civilization," he says. That means we are almost capable of restructuring
solar systems, among other things. Barrow's complex sequence of civilizations
runs all the way up to the final type Omega civilization "which could
manipulate the entire universe (and even other universes)."
However, even the Omegans would be unable to overcome the fundamental limits
to knowledge imposed by Gödel's undecide-ability theorems. In 1931, Gödel
shocked the philosophical world by proving that most logical systems cannot
prove themselves to be both complete and consistent. He used a fiendishly clever
method to prove a valid statement in arithmetic that says, "I am not
provable." Because he studied a model system no more complex than ordinary
arithmetic, his results would seem to inject pandemonium into any higher kind of
thinking, such as philosophy.
Relax. There are many loopholes in Gödelian impossibility. Barrow cites
the logician John Myhill, who was inspired by Gödel to declare, "No
non-poetic account of reality can be complete." Barrow believes that Gödel's
undecideability theorem tells us that sufficiently powerful forms of logical and
technical manipulation must finally be confounded by their own strength. In
fact, that's the ruling theme of his book. For instance, the all-powerful Omegan
civilizations could never know for sure whether they were actually the ultimate
This uncertainty could lead to strategic quarrels among the final beings. No
matter how powerful the Omegans become, the paradoxes of democratic voting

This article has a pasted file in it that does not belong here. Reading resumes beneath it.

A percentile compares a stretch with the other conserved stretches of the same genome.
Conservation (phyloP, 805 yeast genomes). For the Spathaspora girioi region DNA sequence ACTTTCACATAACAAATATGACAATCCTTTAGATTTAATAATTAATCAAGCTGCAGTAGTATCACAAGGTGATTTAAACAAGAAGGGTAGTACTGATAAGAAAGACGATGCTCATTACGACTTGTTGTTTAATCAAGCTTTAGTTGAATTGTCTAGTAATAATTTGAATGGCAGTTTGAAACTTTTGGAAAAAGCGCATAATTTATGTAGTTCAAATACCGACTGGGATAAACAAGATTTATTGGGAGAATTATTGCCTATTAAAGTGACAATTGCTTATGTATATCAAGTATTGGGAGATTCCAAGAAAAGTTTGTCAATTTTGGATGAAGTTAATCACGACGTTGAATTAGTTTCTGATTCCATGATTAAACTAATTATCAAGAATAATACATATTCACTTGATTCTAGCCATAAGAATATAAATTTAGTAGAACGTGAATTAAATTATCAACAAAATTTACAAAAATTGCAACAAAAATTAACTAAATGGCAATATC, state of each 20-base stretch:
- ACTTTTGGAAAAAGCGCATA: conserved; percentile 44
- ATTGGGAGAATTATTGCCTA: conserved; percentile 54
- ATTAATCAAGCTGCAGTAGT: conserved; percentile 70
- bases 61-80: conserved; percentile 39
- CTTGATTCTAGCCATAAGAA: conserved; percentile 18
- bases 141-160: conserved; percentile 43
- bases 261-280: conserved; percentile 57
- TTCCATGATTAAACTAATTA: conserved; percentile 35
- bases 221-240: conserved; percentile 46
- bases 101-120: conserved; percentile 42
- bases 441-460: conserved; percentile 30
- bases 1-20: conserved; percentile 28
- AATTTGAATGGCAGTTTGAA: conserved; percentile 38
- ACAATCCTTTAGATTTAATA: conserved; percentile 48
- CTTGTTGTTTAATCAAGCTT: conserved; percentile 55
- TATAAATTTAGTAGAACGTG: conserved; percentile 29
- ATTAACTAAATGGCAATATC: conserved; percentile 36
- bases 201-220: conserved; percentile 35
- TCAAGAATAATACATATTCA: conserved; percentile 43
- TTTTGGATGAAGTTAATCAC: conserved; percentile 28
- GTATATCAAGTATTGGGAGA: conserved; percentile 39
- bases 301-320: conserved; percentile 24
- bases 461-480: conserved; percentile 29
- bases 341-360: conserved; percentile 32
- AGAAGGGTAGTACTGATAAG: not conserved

ensure that there is no satisfactory way, even for Omegans, to make social
decisions. Democracy in any form can never satisfy everybody, so that "the
will of the people" is doomed to flop around forever like a stranded fish,
until some random fluctuation ends the agony.
Barrow explains this ludicrous endgame of politics with a lucid account of
voting paradoxes that have been known since the 18th century. In 1950, Kenneth
Arrow published his voting theorem, which put the kibosh on extravagant claims
for the perfection of democratic justice.
The arguments behind Arrow's theorem are difficult, but not impossible to
follow, and Barrow performs the public service of laying them out clearly in
Impossibility, so that readers with the grit and wit to follow them with
pencil and paper can see for themselves that uncritical idolatry of democracy
can destroy it. "The only voting systems that are strategy-proof are
dictatorial," says Barrow. In the end, we can best replace the dictator
with random tie-breakers. So perhaps we would be wise to appoint the 6/49
lottery as our final constitutional arbiter.
"Far from being a harmless technicality," Barrow writes, "the
problem of paradox enshrined in Arrow's Impossibility Theorem seems to be
ubiquitous and common." The paradox infects computers just as it does human
electorates. Arrow's theorem ensures that disputes among the omnipotent,
god-like citizens of the Omegan civilizations will also produce indecision and
quarrels. However, the gods will doubtless have the sagacity to consult some
reliably random oracle, such as a lava lamp.
In Impossibility, John Barrow offers us an intriguing and detailed
survey of many of the logical, philosophical and political limitations of the
sciences. He shows that while power tends to corrupt, absolute power
Richard Lubbock writes on science, technology and philosophy.
Theories of Everything: The Quest for Ultimate Explanation, by John
D. Barrow (Clarendon, 1991).